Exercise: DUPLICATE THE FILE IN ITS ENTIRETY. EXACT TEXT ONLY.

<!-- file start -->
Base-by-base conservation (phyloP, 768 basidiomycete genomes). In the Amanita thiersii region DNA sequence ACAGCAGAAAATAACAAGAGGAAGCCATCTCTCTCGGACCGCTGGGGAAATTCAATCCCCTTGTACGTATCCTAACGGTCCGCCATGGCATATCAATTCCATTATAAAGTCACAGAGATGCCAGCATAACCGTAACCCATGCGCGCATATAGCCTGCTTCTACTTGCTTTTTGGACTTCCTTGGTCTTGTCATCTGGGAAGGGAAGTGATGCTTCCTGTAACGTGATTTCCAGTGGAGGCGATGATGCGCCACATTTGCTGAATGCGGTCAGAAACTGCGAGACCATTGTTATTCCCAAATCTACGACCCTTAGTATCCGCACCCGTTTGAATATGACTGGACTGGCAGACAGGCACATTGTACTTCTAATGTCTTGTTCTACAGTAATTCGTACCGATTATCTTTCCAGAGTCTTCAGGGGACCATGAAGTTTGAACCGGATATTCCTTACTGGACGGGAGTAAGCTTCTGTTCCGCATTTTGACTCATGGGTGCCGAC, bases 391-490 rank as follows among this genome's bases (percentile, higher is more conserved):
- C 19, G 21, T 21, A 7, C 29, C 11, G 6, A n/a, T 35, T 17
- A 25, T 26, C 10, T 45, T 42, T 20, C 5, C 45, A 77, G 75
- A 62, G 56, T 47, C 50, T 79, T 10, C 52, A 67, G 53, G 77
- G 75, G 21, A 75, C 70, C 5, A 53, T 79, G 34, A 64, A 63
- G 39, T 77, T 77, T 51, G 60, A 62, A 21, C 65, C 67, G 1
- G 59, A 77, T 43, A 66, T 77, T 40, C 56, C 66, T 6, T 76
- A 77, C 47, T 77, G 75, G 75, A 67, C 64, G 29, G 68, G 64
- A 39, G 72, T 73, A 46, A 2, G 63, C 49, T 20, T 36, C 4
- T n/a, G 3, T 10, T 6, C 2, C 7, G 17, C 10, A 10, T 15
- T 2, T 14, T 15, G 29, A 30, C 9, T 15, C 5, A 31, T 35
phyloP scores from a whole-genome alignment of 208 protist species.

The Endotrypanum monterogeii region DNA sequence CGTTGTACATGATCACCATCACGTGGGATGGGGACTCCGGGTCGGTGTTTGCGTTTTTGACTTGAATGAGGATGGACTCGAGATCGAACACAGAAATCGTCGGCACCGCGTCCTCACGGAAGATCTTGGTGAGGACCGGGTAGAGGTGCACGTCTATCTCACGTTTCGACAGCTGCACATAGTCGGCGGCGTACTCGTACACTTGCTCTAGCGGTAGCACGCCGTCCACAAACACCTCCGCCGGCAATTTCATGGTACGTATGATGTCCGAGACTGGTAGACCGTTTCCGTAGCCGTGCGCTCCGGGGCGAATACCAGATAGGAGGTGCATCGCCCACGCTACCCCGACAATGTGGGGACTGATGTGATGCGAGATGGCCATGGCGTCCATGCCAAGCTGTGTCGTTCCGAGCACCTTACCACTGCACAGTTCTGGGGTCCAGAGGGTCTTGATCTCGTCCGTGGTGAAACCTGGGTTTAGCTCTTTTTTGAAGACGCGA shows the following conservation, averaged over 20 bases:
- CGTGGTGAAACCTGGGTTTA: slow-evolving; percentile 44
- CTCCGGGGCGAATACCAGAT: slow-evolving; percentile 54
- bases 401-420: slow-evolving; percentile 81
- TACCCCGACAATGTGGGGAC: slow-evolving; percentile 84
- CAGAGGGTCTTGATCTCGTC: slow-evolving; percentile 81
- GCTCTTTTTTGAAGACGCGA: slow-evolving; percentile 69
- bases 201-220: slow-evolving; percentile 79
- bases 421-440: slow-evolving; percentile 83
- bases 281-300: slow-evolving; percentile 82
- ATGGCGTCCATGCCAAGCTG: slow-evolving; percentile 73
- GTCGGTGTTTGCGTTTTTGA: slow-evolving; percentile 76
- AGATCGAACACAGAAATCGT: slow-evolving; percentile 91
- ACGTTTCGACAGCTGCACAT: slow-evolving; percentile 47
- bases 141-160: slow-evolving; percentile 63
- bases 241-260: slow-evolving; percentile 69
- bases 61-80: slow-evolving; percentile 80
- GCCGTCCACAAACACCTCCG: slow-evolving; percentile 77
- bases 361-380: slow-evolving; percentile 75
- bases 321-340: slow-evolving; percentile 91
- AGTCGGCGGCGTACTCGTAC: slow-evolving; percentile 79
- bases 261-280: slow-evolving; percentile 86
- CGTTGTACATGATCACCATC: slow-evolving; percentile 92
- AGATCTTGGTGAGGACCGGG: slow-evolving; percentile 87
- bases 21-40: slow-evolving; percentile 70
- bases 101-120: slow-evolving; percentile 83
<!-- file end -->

Base-by-base conservation (phyloP, 768 basidiomycete genomes). In the Amanita thiersii region DNA sequence ACAGCAGAAAATAACAAGAGGAAGCCATCTCTCTCGGACCGCTGGGGAAATTCAATCCCCTTGTACGTATCCTAACGGTCCGCCATGGCATATCAATTCCATTATAAAGTCACAGAGATGCCAGCATAACCGTAACCCATGCGCGCATATAGCCTGCTTCTACTTGCTTTTTGGACTTCCTTGGTCTTGTCATCTGGGAAGGGAAGTGATGCTTCCTGTAACGTGATTTCCAGTGGAGGCGATGATGCGCCACATTTGCTGAATGCGGTCAGAAACTGCGAGACCATTGTTATTCCCAAATCTACGACCCTTAGTATCCGCACCCGTTTGAATATGACTGGACTGGCAGACAGGCACATTGTACTTCTAATGTCTTGTTCTACAGTAATTCGTACCGATTATCTTTCCAGAGTCTTCAGGGGACCATGAAGTTTGAACCGGATATTCCTTACTGGACGGGAGTAAGCTTCTGTTCCGCATTTTGACTCATGGGTGCCGAC, bases 391-490 rank as follows among this genome's bases (percentile, higher is more conserved):
- C 19, G 21, T 21, A 7, C 29, C 11, G 6, A n/a, T 35, T 17
- A 25, T 26, C 10, T 45, T 42, T 20, C 5, C 45, A 77, G 75
- A 62, G 56, T 47, C 50, T 79, T 10, C 52, A 67, G 53, G 77
- G 75, G 21, A 75, C 70, C 5, A 53, T 79, G 34, A 64, A 63
- G 39, T 77, T 77, T 51, G 60, A 62, A 21, C 65, C 67, G 1
- G 59, A 77, T 43, A 66, T 77, T 40, C 56, C 66, T 6, T 76
- A 77, C 47, T 77, G 75, G 75, A 67, C 64, G 29, G 68, G 64
- A 39, G 72, T 73, A 46, A 2, G 63, C 49, T 20, T 36, C 4
- T n/a, G 3, T 10, T 6, C 2, C 7, G 17, C 10, A 10, T 15
- T 2, T 14, T 15, G 29, A 30, C 9, T 15, C 5, A 31, T 35
phyloP scores from a whole-genome alignment of 208 protist species.

The Endotrypanum monterogeii region DNA sequence CGTTGTACATGATCACCATCACGTGGGATGGGGACTCCGGGTCGGTGTTTGCGTTTTTGACTTGAATGAGGATGGACTCGAGATCGAACACAGAAATCGTCGGCACCGCGTCCTCACGGAAGATCTTGGTGAGGACCGGGTAGAGGTGCACGTCTATCTCACGTTTCGACAGCTGCACATAGTCGGCGGCGTACTCGTACACTTGCTCTAGCGGTAGCACGCCGTCCACAAACACCTCCGCCGGCAATTTCATGGTACGTATGATGTCCGAGACTGGTAGACCGTTTCCGTAGCCGTGCGCTCCGGGGCGAATACCAGATAGGAGGTGCATCGCCCACGCTACCCCGACAATGTGGGGACTGATGTGATGCGAGATGGCCATGGCGTCCATGCCAAGCTGTGTCGTTCCGAGCACCTTACCACTGCACAGTTCTGGGGTCCAGAGGGTCTTGATCTCGTCCGTGGTGAAACCTGGGTTTAGCTCTTTTTTGAAGACGCGA shows the following conservation, averaged over 20 bases:
- CGTGGTGAAACCTGGGTTTA: slow-evolving; percentile 44
- CTCCGGGGCGAATACCAGAT: slow-evolving; percentile 54
- bases 401-420: slow-evolving; percentile 81
- TACCCCGACAATGTGGGGAC: slow-evolving; percentile 84
- CAGAGGGTCTTGATCTCGTC: slow-evolving; percentile 81
- GCTCTTTTTTGAAGACGCGA: slow-evolving; percentile 69
- bases 201-220: slow-evolving; percentile 79
- bases 421-440: slow-evolving; percentile 83
- bases 281-300: slow-evolving; percentile 82
- ATGGCGTCCATGCCAAGCTG: slow-evolving; percentile 73
- GTCGGTGTTTGCGTTTTTGA: slow-evolving; percentile 76
- AGATCGAACACAGAAATCGT: slow-evolving; percentile 91
- ACGTTTCGACAGCTGCACAT: slow-evolving; percentile 47
- bases 141-160: slow-evolving; percentile 63
- bases 241-260: slow-evolving; percentile 69
- bases 61-80: slow-evolving; percentile 80
- GCCGTCCACAAACACCTCCG: slow-evolving; percentile 77
- bases 361-380: slow-evolving; percentile 75
- bases 321-340: slow-evolving; percentile 91
- AGTCGGCGGCGTACTCGTAC: slow-evolving; percentile 79
- bases 261-280: slow-evolving; percentile 86
- CGTTGTACATGATCACCATC: slow-evolving; percentile 92
- AGATCTTGGTGAGGACCGGG: slow-evolving; percentile 87
- bases 21-40: slow-evolving; percentile 70
- bases 101-120: slow-evolving; percentile 83